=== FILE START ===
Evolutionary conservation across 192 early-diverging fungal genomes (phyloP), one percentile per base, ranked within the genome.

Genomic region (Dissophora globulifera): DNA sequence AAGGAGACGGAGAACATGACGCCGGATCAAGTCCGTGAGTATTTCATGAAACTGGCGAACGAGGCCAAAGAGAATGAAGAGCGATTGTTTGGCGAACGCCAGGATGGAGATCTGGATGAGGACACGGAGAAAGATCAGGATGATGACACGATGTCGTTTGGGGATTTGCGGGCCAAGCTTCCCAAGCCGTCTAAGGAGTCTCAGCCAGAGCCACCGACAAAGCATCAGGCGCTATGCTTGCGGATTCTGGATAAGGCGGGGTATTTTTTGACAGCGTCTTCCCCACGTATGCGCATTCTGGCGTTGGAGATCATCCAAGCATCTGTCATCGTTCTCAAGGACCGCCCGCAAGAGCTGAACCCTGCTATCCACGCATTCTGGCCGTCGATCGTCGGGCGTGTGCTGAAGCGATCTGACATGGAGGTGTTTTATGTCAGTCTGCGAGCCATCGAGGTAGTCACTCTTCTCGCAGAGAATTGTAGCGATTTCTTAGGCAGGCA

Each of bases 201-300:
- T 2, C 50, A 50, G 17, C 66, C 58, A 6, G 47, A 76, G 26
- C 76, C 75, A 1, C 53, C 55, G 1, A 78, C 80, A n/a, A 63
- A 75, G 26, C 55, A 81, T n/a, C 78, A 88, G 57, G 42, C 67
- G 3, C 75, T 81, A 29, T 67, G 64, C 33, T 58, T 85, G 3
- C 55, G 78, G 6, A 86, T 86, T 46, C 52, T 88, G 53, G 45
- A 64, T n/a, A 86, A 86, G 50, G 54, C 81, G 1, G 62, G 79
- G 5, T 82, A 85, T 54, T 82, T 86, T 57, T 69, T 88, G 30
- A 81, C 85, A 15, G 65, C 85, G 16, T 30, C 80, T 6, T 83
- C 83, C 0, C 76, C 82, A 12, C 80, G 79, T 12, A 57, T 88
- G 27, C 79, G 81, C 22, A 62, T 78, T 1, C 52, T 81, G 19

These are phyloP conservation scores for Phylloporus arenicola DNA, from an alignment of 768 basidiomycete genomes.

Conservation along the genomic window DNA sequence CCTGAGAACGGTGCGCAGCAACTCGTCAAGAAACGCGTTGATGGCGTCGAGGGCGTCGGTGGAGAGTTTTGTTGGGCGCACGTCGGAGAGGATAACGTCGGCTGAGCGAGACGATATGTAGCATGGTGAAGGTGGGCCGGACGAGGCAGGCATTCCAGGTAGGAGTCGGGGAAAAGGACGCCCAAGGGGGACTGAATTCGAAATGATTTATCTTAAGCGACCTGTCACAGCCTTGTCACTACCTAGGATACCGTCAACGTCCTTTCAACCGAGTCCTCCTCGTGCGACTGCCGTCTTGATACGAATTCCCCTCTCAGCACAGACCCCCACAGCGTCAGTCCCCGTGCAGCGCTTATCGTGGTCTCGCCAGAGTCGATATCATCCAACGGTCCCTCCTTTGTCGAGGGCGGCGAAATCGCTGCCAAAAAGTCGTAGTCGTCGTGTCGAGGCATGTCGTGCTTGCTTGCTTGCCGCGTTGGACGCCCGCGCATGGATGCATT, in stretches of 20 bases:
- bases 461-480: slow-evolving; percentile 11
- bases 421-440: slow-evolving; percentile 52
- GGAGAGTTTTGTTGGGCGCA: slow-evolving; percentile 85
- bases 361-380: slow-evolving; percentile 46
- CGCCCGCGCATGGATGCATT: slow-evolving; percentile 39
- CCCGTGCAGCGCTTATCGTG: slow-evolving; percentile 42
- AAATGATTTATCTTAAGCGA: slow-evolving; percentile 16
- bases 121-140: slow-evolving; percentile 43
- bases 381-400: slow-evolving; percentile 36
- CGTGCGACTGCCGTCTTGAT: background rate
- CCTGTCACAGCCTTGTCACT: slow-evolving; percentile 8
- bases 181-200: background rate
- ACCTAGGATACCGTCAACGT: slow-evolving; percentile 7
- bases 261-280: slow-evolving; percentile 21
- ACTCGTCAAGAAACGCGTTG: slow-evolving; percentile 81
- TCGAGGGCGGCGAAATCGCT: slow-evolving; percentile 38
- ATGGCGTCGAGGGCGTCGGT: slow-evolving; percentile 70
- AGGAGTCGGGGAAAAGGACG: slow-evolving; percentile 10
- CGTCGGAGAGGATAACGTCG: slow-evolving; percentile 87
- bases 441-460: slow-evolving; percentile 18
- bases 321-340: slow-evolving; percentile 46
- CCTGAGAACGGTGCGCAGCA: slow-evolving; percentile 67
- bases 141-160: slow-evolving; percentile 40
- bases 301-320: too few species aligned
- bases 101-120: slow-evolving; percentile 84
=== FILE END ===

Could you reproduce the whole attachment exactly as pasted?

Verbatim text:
Evolutionary conservation across 192 early-diverging fungal genomes (phyloP), one percentile per base, ranked within the genome.

Genomic region (Dissophora globulifera): DNA sequence AAGGAGACGGAGAACATGACGCCGGATCAAGTCCGTGAGTATTTCATGAAACTGGCGAACGAGGCCAAAGAGAATGAAGAGCGATTGTTTGGCGAACGCCAGGATGGAGATCTGGATGAGGACACGGAGAAAGATCAGGATGATGACACGATGTCGTTTGGGGATTTGCGGGCCAAGCTTCCCAAGCCGTCTAAGGAGTCTCAGCCAGAGCCACCGACAAAGCATCAGGCGCTATGCTTGCGGATTCTGGATAAGGCGGGGTATTTTTTGACAGCGTCTTCCCCACGTATGCGCATTCTGGCGTTGGAGATCATCCAAGCATCTGTCATCGTTCTCAAGGACCGCCCGCAAGAGCTGAACCCTGCTATCCACGCATTCTGGCCGTCGATCGTCGGGCGTGTGCTGAAGCGATCTGACATGGAGGTGTTTTATGTCAGTCTGCGAGCCATCGAGGTAGTCACTCTTCTCGCAGAGAATTGTAGCGATTTCTTAGGCAGGCA

Each of bases 201-300:
- T 2, C 50, A 50, G 17, C 66, C 58, A 6, G 47, A 76, G 26
- C 76, C 75, A 1, C 53, C 55, G 1, A 78, C 80, A n/a, A 63
- A 75, G 26, C 55, A 81, T n/a, C 78, A 88, G 57, G 42, C 67
- G 3, C 75, T 81, A 29, T 67, G 64, C 33, T 58, T 85, G 3
- C 55, G 78, G 6, A 86, T 86, T 46, C 52, T 88, G 53, G 45
- A 64, T n/a, A 86, A 86, G 50, G 54, C 81, G 1, G 62, G 79
- G 5, T 82, A 85, T 54, T 82, T 86, T 57, T 69, T 88, G 30
- A 81, C 85, A 15, G 65, C 85, G 16, T 30, C 80, T 6, T 83
- C 83, C 0, C 76, C 82, A 12, C 80, G 79, T 12, A 57, T 88
- G 27, C 79, G 81, C 22, A 62, T 78, T 1, C 52, T 81, G 19

These are phyloP conservation scores for Phylloporus arenicola DNA, from an alignment of 768 basidiomycete genomes.

Conservation along the genomic window DNA sequence CCTGAGAACGGTGCGCAGCAACTCGTCAAGAAACGCGTTGATGGCGTCGAGGGCGTCGGTGGAGAGTTTTGTTGGGCGCACGTCGGAGAGGATAACGTCGGCTGAGCGAGACGATATGTAGCATGGTGAAGGTGGGCCGGACGAGGCAGGCATTCCAGGTAGGAGTCGGGGAAAAGGACGCCCAAGGGGGACTGAATTCGAAATGATTTATCTTAAGCGACCTGTCACAGCCTTGTCACTACCTAGGATACCGTCAACGTCCTTTCAACCGAGTCCTCCTCGTGCGACTGCCGTCTTGATACGAATTCCCCTCTCAGCACAGACCCCCACAGCGTCAGTCCCCGTGCAGCGCTTATCGTGGTCTCGCCAGAGTCGATATCATCCAACGGTCCCTCCTTTGTCGAGGGCGGCGAAATCGCTGCCAAAAAGTCGTAGTCGTCGTGTCGAGGCATGTCGTGCTTGCTTGCTTGCCGCGTTGGACGCCCGCGCATGGATGCATT, in stretches of 20 bases:
- bases 461-480: slow-evolving; percentile 11
- bases 421-440: slow-evolving; percentile 52
- GGAGAGTTTTGTTGGGCGCA: slow-evolving; percentile 85
- bases 361-380: slow-evolving; percentile 46
- CGCCCGCGCATGGATGCATT: slow-evolving; percentile 39
- CCCGTGCAGCGCTTATCGTG: slow-evolving; percentile 42
- AAATGATTTATCTTAAGCGA: slow-evolving; percentile 16
- bases 121-140: slow-evolving; percentile 43
- bases 381-400: slow-evolving; percentile 36
- CGTGCGACTGCCGTCTTGAT: background rate
- CCTGTCACAGCCTTGTCACT: slow-evolving; percentile 8
- bases 181-200: background rate
- ACCTAGGATACCGTCAACGT: slow-evolving; percentile 7
- bases 261-280: slow-evolving; percentile 21
- ACTCGTCAAGAAACGCGTTG: slow-evolving; percentile 81
- TCGAGGGCGGCGAAATCGCT: slow-evolving; percentile 38
- ATGGCGTCGAGGGCGTCGGT: slow-evolving; percentile 70
- AGGAGTCGGGGAAAAGGACG: slow-evolving; percentile 10
- CGTCGGAGAGGATAACGTCG: slow-evolving; percentile 87
- bases 441-460: slow-evolving; percentile 18
- bases 321-340: slow-evolving; percentile 46
- CCTGAGAACGGTGCGCAGCA: slow-evolving; percentile 67
- bases 141-160: slow-evolving; percentile 40
- bases 301-320: too few species aligned
- bases 101-120: slow-evolving; percentile 84